Bates v. City of Little Rock
|Bates v. City of Little Rock|
|Argued November 18, 1959
Decided February 23, 1960
|Full case name||Bates et al. v. City of Little Rock et al.|
|Citations||361 U.S. 516 (more)|
|Prior history||Certiorari to the Supreme Court of Arkansas|
|Subsequent history||229 Ark. 819, 319 S. W. 2d 37, reversed.|
|State governments cannot compel the disclosure of an organization's membership lists when it inhibits freedom of association.|
|Majority||Stewart, joined by unanimous court|
|Concurrence||Black and Douglas|
|U.S. Const. amend. I and XIV|
|Wikisource has original text related to this article:|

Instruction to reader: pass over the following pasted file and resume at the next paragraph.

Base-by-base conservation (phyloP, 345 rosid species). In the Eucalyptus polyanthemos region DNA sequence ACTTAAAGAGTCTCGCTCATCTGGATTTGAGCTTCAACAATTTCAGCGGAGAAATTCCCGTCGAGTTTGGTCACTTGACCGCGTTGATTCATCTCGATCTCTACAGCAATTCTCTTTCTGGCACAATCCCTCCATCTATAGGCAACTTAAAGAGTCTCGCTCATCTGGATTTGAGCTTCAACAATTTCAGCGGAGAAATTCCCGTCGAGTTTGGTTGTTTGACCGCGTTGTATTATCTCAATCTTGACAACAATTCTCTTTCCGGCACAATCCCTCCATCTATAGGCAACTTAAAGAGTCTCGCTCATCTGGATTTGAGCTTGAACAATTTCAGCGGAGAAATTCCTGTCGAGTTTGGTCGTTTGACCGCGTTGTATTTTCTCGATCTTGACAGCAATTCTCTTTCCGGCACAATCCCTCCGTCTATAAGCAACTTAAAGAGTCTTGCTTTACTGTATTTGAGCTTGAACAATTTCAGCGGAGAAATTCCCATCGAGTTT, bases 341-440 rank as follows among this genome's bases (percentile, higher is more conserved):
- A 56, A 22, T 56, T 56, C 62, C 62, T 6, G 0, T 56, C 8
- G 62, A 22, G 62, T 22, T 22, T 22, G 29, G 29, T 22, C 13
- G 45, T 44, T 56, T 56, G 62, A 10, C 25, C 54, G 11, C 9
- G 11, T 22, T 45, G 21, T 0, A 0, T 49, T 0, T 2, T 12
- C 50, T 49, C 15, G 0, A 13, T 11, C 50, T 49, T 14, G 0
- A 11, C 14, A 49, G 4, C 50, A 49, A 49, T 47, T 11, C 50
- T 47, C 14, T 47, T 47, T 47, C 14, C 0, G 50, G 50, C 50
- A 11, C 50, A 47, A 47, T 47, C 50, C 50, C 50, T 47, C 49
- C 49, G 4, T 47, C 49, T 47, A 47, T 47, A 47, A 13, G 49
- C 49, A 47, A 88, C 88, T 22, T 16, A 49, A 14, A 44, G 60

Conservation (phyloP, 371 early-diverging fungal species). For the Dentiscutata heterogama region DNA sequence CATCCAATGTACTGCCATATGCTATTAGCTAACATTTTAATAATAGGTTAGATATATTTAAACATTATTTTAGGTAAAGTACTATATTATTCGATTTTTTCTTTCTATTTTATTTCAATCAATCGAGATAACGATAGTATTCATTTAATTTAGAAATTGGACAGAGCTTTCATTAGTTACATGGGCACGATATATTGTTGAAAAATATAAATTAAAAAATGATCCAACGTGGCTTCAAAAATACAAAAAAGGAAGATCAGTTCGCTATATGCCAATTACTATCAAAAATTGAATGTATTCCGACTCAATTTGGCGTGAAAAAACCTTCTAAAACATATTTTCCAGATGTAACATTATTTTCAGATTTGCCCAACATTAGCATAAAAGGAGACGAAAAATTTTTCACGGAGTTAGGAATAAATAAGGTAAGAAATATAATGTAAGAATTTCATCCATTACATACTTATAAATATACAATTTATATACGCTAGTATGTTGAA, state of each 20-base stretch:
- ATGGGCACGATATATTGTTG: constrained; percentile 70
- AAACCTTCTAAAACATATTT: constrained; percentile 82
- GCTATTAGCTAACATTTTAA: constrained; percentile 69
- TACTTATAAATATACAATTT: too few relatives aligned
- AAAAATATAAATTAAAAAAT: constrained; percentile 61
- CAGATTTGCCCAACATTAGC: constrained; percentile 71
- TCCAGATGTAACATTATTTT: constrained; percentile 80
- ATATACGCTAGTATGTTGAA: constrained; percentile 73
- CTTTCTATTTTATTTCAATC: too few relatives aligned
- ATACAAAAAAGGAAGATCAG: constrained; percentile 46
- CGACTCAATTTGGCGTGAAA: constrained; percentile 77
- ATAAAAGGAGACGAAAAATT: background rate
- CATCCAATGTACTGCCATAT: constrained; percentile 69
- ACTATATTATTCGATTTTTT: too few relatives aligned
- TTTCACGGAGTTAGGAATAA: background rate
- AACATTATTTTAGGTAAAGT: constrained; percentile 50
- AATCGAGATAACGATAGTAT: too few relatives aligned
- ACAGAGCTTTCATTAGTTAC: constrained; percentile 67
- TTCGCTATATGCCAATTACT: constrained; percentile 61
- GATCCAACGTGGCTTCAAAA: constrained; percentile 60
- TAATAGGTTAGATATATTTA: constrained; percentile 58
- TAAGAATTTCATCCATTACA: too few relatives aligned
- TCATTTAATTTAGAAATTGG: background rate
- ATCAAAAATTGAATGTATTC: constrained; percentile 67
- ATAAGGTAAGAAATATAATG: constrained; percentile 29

Bates v. City of Little Rock, 361 U.S. 516 (1960), was a case in which the Supreme Court of the United States held that the First Amendment to the U.S. Constitution forbade state government to compel the disclosure of an organization’s membership lists via a tax-exemption regulatory scheme.
This is a companion case to NAACP v. Alabama (1958), which also held that NAACP membership records are protected by First Amendment freedom of association, and Talley v. California (1960), which held that Talley, a civil rights activist, could not be fined for an anonymous flyer. These cases help establish the right to privacy under the First Amendment, expanded on in Roe v. Wade (1973) and Brown v. Socialist Workers 74 Campaign Committee (1982).
- ^ 361 U.S. 516 Full text of the opinion courtesy of Findlaw.com.
- First Amendment Library entry for Bates v. City of Little Rock
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